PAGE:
Kirsten Blazek had known the owners of this home for five years by the time they saw her professional side. As the founder of design firm a1000xBetter, which has gained traction for its of-the-moment take on mid-century style, Blazek seemed like the ideal person to make over the 1959 property they purchased in the foothills of Los Angeles—as long as she didn’t mind the pressure of working for friends. “It’s less formal than the usual setup, but I’m still doing a service,” she says. “More than anything, I wanted to make sure it was a hit.”
As a creative director and lawyer, respectively, the couple are naturally detail oriented and were eager to go all in on a sophisticated style. Their three-bedroom home was likely finished around the time Eisenhower was president, but it hadn’t been significantly touched since. “It had all of the character of a typical mid-century, like a large stone fireplace and wood beams, but it also had a disjointed layout with a cramped galley kitchen. There was really old shag carpeting, too,” recalls Blazek.
It was clear that the layout could benefit from a modern flow. Blazek set out to open up the common areas to a larger kitchen and relocate the updated primary suite off the equally new entryway. All of this give-and-take is rather commonplace for renewing mid-century properties, even if each home is unique. But Blazek went off the current beaten path when it came to the interior design, ensuring that her friends had a home that’s not quite like any others. Here’s how she put her own spin on the past.
Monochrome Meets This Moment
“The owners wanted to keep a lot of the original details, which I respect,” Blazek says. With their directive in mind, the designer kept the roofline intact, along with many of the windows (even the angled ones above the primary suite!). She also didn’t ditch the wood ceiling beams or the concrete beneath the shag carpeting—in fact, she eventually turned it into a main feature. And when it came time to revamp the kitchen, Blazek and the couple went against the norm.
“We felt like the all-white kitchen with wood oak detailing in a mid-century home had its moment,” Blazek says. “We leaned into that ’70s vibe of a darker palette, with rich wood tones and walnut cabinets, because doing so felt authentic but also fresh.”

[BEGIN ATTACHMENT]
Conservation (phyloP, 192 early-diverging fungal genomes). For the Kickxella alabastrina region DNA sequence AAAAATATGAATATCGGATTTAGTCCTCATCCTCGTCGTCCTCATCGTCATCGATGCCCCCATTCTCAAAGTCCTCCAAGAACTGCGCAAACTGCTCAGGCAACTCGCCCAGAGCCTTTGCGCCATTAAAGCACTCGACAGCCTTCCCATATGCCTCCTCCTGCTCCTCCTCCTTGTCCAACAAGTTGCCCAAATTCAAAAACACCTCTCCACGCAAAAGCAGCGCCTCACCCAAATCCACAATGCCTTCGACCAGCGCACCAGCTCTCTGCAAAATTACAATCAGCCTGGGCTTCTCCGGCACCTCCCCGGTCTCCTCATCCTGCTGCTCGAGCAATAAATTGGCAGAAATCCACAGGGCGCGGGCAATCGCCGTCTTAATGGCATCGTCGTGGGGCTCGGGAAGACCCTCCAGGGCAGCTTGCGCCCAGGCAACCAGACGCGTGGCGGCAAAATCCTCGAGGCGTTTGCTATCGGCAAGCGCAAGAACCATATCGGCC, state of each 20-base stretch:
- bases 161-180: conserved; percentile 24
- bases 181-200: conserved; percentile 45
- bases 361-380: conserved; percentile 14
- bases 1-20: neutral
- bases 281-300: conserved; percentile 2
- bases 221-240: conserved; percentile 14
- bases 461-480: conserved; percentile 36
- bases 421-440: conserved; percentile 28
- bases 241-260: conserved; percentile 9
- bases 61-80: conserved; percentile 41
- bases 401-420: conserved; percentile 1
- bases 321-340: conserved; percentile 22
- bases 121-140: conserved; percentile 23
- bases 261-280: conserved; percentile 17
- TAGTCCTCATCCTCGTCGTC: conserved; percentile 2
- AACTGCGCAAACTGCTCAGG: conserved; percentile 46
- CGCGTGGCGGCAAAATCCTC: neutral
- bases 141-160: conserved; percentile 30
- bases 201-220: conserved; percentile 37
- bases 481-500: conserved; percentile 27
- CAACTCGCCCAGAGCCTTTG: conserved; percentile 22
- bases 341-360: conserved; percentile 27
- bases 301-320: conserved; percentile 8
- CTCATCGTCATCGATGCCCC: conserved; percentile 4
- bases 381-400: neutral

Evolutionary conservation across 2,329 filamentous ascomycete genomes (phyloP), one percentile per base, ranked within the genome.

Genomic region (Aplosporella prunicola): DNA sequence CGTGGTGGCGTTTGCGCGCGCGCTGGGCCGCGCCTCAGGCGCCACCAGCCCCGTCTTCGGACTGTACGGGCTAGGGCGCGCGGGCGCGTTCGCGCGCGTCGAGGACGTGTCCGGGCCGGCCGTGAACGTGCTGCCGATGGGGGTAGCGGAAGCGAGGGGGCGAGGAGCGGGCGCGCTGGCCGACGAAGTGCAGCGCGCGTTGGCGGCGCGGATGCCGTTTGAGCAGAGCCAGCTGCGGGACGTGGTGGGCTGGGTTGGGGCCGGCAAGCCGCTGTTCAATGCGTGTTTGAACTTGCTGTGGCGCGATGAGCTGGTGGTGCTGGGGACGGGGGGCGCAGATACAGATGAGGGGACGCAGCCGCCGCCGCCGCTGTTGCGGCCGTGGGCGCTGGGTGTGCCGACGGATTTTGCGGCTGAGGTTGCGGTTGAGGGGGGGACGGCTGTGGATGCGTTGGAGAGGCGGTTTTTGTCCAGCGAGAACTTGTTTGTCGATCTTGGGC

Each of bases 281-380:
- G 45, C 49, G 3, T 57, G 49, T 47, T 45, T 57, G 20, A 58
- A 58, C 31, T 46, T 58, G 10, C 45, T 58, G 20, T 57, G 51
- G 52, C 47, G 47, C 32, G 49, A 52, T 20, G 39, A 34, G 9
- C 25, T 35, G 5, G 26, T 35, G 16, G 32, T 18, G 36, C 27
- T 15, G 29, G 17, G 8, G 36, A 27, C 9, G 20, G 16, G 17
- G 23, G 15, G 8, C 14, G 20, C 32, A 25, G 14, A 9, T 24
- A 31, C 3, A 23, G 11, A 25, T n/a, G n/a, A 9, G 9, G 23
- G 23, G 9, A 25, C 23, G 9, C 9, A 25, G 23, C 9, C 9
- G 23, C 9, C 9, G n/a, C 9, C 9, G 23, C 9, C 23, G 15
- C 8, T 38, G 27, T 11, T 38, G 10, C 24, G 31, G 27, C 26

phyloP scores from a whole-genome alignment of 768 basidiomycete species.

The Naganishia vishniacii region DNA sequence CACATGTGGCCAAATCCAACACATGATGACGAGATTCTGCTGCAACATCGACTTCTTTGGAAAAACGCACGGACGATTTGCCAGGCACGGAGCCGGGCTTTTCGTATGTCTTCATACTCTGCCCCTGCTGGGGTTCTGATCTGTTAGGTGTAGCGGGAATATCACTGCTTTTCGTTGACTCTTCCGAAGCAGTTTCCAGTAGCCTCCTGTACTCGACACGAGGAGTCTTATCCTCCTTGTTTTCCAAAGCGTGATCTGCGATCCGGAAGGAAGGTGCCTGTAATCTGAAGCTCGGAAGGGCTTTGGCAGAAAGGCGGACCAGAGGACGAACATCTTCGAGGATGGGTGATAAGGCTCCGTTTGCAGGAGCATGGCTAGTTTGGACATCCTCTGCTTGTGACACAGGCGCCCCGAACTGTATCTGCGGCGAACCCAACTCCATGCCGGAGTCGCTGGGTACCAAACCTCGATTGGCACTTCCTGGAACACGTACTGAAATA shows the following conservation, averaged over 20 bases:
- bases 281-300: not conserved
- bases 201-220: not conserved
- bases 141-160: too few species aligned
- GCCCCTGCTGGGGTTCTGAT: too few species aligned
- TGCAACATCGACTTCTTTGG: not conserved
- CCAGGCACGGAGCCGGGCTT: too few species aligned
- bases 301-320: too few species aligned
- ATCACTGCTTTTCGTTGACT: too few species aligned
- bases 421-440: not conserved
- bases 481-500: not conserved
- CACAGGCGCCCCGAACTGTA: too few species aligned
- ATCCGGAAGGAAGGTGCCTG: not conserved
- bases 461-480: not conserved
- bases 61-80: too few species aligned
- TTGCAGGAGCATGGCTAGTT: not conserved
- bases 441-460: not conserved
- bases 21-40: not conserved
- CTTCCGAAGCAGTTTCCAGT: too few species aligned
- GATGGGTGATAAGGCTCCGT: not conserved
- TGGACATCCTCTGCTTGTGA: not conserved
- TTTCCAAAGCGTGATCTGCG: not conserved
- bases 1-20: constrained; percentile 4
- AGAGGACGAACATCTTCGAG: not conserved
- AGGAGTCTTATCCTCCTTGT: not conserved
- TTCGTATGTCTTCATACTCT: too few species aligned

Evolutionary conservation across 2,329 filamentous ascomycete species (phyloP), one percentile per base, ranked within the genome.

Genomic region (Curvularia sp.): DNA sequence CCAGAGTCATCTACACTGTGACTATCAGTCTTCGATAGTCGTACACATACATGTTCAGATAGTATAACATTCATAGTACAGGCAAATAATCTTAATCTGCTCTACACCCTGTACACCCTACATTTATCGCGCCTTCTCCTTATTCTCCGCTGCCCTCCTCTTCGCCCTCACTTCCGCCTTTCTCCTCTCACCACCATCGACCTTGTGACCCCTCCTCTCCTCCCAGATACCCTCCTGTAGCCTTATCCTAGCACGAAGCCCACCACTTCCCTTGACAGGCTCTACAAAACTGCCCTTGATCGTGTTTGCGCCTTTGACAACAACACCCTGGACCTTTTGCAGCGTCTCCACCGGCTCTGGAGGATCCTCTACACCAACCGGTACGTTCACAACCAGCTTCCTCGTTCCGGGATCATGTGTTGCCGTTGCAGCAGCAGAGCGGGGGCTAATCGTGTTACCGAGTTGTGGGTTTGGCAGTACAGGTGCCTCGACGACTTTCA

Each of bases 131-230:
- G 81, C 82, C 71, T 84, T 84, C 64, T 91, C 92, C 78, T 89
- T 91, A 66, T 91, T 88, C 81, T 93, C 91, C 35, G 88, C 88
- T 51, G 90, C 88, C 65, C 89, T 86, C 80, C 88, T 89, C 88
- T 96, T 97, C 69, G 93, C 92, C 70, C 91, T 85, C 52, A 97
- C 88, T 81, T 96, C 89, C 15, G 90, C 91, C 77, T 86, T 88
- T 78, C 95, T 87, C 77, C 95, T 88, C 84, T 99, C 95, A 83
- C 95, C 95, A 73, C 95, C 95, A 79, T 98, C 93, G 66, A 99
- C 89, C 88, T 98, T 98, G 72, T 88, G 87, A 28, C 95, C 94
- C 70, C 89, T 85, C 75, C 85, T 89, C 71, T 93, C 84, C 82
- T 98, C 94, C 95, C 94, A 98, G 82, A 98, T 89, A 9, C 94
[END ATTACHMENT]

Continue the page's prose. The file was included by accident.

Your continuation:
The bar seemed like the ideal place to add some texture because the majority of the walls and island are covered in flat-paneled custom cabinetry alongside black Caesarstone countertops. “I didn’t want the sheen of the tilework to stand out too much, and the monochrome brown succeeds in adding just enough movement,” says Blazek. “There’s a slight orange undertone in the tile, too, for a hint of color.” A collection of ceramics and a vintage lamp play off that backdrop with a curated subtlety, while a sleek pendant lamp above the island ensures that the kitchen doesn’t feel like a time capsule.
Plaster Brings a Fireplace to the Present
One of the home's two existing stone fireplaces clashed with Blazek's reimagined layout. A hallway was built behind it toward the kitchen, and so the stone had to come down, but a fresh plaster treatment took its place in a coordinating dark chocolate shade. “It’s a special application with a Roman Clay finish, and that texture is from the application of two coats,” she says. “We wanted something impactful that still felt clean.”
Blazek jokes that the general contractor must have run out of patience with their many nitty-gritty requests. Aside from getting the finish of the walnut throughout and the sheen of the revived concrete flooring just right, the paint had to be perfect. “There was a lot of discussion around which walls would be painted off-white and which would get a walnut detail, even down to the built-in shelving by the fireplace,” Blazek says. “I’m sure the general contractor just wanted to be done with us, but those small decisions make a big impact, especially when the architecture is so pronounced.”
Fluted Detailing Defines and Conceals
The couple’s primary suite is reached by a door on the right of the home’s main entrance via an entryway that offers more breathing room than the one it replaced. Still, though, Blazek felt the door needed something to make it feel simultaneously distinctive yet discreet. “There’s existing wood paneling in the living room, and it can be seen as soon as anyone walks in,” she says. “In order for this new entryway to feel integrated, we opted to mimic that wood detail but add the fluting to conceal the door. When the door is closed, it almost disappears into the wall.”
When the door is open, you can catch a clear view of the primary bedroom’s feature wall: smooth walnut paneling that ever so slightly contrasts that fluting detail. “As for the coloring in this space, we really could’ve gone either way—more earth-toned, which would’ve complemented the green tile in the bathroom, or bold. But this was our chance to have a little fun, so we took it,” she says.